Greens Call For Overhaul Of ‘Double Standards’ In Investor Category Visa – Green Party

The Government is allowing wealthy individuals to ‘purchase’ residency while entrenching a system that keeps low-waged workers on a precarious and temporary status, the Green Party says.

“The Government is essentially maintaining its open door policy for the super wealthy, even as it makes it harder and harder for essential workers on low wages to come to New Zealand to put down roots,” says Ricardo Menéndez March, Green Party spokesperson for immigration.

“Many people who we deemed essential during the pandemic face uncertain pathways to residency while the Government continues to prioritise investors.

“We urge Labour to put energy into reviewing the residency settings for underpaid professions such as nurses, decouple work visas from single employers and to create genuine pathways to residency for lower waged workers to create a more equitable immigration system.

“The double standards present in the current approach do not reflect the values of most New Zealanders and speak to a growing divide in our immigration system.

“While Labour is increasing the amount of money a super-rich person is required to invest in Aotearoa before they can access residency, we need far better regulations to ensure the investments are genuinely ethical.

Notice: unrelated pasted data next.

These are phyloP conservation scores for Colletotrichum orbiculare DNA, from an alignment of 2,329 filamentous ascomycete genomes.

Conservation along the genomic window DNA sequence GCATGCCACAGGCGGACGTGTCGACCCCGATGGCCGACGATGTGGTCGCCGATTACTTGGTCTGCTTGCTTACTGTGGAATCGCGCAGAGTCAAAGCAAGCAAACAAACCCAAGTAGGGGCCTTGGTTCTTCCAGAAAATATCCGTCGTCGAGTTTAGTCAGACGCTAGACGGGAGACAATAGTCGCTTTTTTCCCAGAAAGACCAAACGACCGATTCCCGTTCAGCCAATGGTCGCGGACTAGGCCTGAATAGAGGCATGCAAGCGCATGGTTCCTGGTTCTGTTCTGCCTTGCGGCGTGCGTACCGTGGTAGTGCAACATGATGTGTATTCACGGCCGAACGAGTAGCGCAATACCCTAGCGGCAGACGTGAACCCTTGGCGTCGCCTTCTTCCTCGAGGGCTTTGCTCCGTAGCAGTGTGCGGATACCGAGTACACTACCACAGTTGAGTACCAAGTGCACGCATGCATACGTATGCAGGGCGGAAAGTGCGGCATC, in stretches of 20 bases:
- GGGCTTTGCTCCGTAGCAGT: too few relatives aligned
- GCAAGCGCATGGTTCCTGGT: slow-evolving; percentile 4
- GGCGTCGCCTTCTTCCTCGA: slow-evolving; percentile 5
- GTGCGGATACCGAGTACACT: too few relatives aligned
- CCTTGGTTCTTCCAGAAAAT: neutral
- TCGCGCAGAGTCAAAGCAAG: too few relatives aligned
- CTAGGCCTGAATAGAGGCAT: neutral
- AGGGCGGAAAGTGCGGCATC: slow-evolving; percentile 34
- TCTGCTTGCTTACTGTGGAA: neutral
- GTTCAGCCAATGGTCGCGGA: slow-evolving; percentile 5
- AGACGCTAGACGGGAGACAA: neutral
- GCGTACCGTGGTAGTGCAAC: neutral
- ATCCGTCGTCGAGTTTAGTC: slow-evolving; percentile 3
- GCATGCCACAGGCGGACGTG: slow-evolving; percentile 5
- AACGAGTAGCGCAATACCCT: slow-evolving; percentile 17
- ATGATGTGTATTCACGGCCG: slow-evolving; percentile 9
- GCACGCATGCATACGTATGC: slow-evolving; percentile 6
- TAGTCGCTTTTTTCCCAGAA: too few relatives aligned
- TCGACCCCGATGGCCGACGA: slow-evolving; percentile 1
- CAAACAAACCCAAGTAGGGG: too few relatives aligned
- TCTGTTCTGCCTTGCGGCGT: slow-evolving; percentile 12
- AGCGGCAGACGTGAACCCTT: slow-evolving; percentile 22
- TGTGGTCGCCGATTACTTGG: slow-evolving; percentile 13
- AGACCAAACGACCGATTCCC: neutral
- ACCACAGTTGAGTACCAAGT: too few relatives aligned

“The Green Party is calling for an overhaul of the investor category to ensure that it is not used as a ‘residency for purchase’ by the wealthy few, and instead prioritises ethical investments and genuine contributions to our communities.

“People should not be able to purchase a residency without showing that they are committed to the wellbeing of their communities.

“At the moment a wealthy investor can get automatic access to residency without the need to invest in productive areas of the economy that, for example, would help to meet our climate targets. There are also no audits carried out to check the viability, sustainability, and desirability, and human rights compliance of the investment.

“As well as overhauling the rules for entry for the super-rich, we also recommend that a three year provisional visa be introduced for investors before residency is handed pending the results of this audit,” says Ricardo Menéndez March.

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